Archive for category Prosperity and Well Being

The importance of passion

There’s an interesting poll on LinkedIn this week that asks what people think is the most important trait a person needs to succeed in their first job.  Looking at well over 5000 responses to the poll, passion is the most popular selection by an overwhelming margin.

There are other attributes that contribute to success, but most agree that without an interest in, and a passion for, the type of work you do the rest of the attributes are likely to be underutilised.

Interestingly, the poll results are consistent across demographics with respondents from all ages, genders, company size and titles agreeing on the paramount importance of passion.

One thing that sticks out is that respondents in the consulting and sales functions place an even higher importance on passion as a key criteria for success.  Both of those functions rely heavily on influence and, it seems to me, would benefit from the authenticity that passion brings to the table.

Have you ever experienced the futile efforts of a sales person that didn’t believe in his or her own product?

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A good offense is the best defense

I had a great session with a wonderful executive coach the other day.  He asked some thought-provoking questions that helped us put things in perspective.  One of the interesting exercises was to think about how we spend our time.

Are you setting goals and working to fulfill them, or are you too busy reacting to the challenges you face?

If you fall into the trap of being reactive, you spend all of your energy avoiding unpleasantness.  Over time you will notice that you are always busy, but rarely happy.

When you have a strong grasp of your life’s purpose you can set clear goals for yourself.  Once those goals are set, most of your energy can be focused on moving forward.  Ultimately, people are the most fulfilled when they are in pursuit of their personal passions.

The rub is that it can be hard to define your true calling.  Until you do, however, no matter how hard you swim you’re still just treading water.

How about you?  Do you know what you really want to achieve in life?

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Another crappy day in paradise

Another massive round of TGIF messages hit the ‘Net today on Facebook and Twitter and, once again, they raised the hair on the back of my neck.  I know it’s natural to celebrate the end of the traditional work week and that we’ve been singing the same hymn for generations, but if the new transparency of social media magnifies the impact of the simplest offhand remarks, think about what it does to the more complex ones.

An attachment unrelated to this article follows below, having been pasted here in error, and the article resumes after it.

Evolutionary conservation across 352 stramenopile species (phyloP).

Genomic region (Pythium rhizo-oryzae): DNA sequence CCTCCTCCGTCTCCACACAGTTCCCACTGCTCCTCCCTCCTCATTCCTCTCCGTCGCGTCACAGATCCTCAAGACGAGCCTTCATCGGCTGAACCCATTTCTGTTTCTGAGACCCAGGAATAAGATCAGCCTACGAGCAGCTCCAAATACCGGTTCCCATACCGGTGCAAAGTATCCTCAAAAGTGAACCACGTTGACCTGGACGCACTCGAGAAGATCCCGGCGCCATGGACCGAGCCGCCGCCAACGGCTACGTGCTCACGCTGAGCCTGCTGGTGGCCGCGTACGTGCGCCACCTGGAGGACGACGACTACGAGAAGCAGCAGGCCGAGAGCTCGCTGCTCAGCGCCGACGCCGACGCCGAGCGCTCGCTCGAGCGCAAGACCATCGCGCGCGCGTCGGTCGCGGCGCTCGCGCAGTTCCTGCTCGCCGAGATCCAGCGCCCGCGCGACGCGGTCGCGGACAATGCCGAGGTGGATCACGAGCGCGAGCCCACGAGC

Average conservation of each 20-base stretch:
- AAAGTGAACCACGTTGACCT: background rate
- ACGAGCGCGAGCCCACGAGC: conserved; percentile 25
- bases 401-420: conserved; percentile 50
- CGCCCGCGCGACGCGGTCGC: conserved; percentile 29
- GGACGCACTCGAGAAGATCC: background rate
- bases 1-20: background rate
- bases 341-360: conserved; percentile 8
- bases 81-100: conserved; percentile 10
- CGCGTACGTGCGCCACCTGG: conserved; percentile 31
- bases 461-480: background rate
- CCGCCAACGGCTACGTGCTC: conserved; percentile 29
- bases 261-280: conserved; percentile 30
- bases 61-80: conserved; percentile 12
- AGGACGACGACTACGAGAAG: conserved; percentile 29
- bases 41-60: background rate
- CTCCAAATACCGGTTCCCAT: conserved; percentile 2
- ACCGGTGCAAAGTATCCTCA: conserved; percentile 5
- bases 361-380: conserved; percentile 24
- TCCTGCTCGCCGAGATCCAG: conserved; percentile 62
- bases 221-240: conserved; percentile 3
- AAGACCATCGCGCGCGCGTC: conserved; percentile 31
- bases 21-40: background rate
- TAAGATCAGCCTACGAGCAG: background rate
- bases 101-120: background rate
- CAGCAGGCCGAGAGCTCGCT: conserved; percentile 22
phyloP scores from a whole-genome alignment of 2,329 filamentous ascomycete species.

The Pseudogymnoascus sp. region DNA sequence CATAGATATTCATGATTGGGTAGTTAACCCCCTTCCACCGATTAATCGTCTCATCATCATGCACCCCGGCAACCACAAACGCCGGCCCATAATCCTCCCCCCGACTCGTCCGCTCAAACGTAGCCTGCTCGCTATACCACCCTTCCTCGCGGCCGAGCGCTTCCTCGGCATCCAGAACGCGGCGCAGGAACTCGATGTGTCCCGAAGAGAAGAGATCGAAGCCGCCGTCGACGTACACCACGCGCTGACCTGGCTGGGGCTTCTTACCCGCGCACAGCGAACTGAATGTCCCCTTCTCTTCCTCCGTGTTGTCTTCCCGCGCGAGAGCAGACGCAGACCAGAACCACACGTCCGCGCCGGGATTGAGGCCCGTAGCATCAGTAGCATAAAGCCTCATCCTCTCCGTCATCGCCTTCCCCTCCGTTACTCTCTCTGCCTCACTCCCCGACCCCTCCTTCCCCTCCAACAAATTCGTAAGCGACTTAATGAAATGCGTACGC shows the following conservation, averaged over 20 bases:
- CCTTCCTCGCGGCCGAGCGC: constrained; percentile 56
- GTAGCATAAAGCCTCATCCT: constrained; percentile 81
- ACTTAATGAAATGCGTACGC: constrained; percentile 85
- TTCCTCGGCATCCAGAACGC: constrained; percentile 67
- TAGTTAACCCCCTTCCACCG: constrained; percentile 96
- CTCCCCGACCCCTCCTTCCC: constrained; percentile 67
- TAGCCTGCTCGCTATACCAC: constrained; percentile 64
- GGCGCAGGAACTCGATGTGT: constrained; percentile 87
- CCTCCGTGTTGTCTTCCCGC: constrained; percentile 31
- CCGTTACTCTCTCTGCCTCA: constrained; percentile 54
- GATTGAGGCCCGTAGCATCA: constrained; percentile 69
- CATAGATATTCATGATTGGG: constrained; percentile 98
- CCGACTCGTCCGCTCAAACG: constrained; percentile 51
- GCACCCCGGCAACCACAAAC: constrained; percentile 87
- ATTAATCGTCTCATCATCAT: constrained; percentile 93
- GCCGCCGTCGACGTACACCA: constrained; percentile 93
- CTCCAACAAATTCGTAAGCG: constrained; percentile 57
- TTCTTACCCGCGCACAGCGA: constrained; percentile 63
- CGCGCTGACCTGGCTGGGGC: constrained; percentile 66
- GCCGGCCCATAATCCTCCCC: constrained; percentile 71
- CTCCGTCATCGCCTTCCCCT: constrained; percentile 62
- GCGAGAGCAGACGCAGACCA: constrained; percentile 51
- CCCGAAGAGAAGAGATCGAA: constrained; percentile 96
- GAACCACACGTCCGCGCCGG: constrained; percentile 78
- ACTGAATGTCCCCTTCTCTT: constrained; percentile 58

Here are a couple of example status updates and tweets from the past several days:

Ugh. Have to head back to the office. When will I ever get a vacation?”

In conference calls since 6am with no end in sight.  Argh!  How much more of this torture can I take?”

Look familiar?  I’m sure they do.  People are quick to share their current frustrations, and the accessibility of social media is apparently too great a temptation for some cube farmers.  But can you imagine the same basic updates with a slight change of context?

Ugh. Woke up next to my wife again. Will this torture never end?”

Kids’ soccer tournament started at 6am.  Argh!  How much of these brats am I supposed to endure?”

You’d likely never spout this type of family frustration in public even if you had a written guarantee that your wife and kids aren’t on line.  At least one hopes not.

It’s human nature to get frustrated; it happens to all of us.  But when a situation gets the best of you, instead of jumping online to vent take a break and get a soft drink, count to ten or, better yet,  spend a few minutes counting your blessings of which I’m sure there are many.

As we saw from the recent Cisco Fatty argy bargy, companies — at least the clueful ones — are listening to the social media chatter.  So, even if you don’t have the most idyllic of jobs, it might pay to exercise a bit of discretion when hitting the old keyboard.  Just food for thought.

In this vein, what was the most clueless status update you remember seeing?

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What in the world are you talking about?

We’ve been given an incredible gift.  Possibly the greatest gift any group of people have ever been given.  Millions have died and millions more have suffered to preserve and defend this gift.  And the struggle continues.

It’s the ability to speak out and be heard.  Not just in your home, or your town, but around the world.

Your message, your thoughts, are important.  Someone, somewhere is waiting to hear them.  Someone, somewhere yearns to hear your words.

But they won’t until you speak out.

Start now and take one small step.  Make a simple comment in the box below.  Someone, somewhere will hear you and draw strength in the knowledge that she is not alone.

Please tell us, what makes you smile?

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Are you over-stimulated?

I just heard another ad from a car dealership offering a “stimulus package” for their 09 model cars and all the hair on the back of my neck went up.  Am I the only one that thinks this term is being over used?

Tossing a saddle on the current economic crisis as a way to increase your sagging sales seems a just a bit ghoulish and predatory to me.  How about you come up with a creative campaign that takes the high road?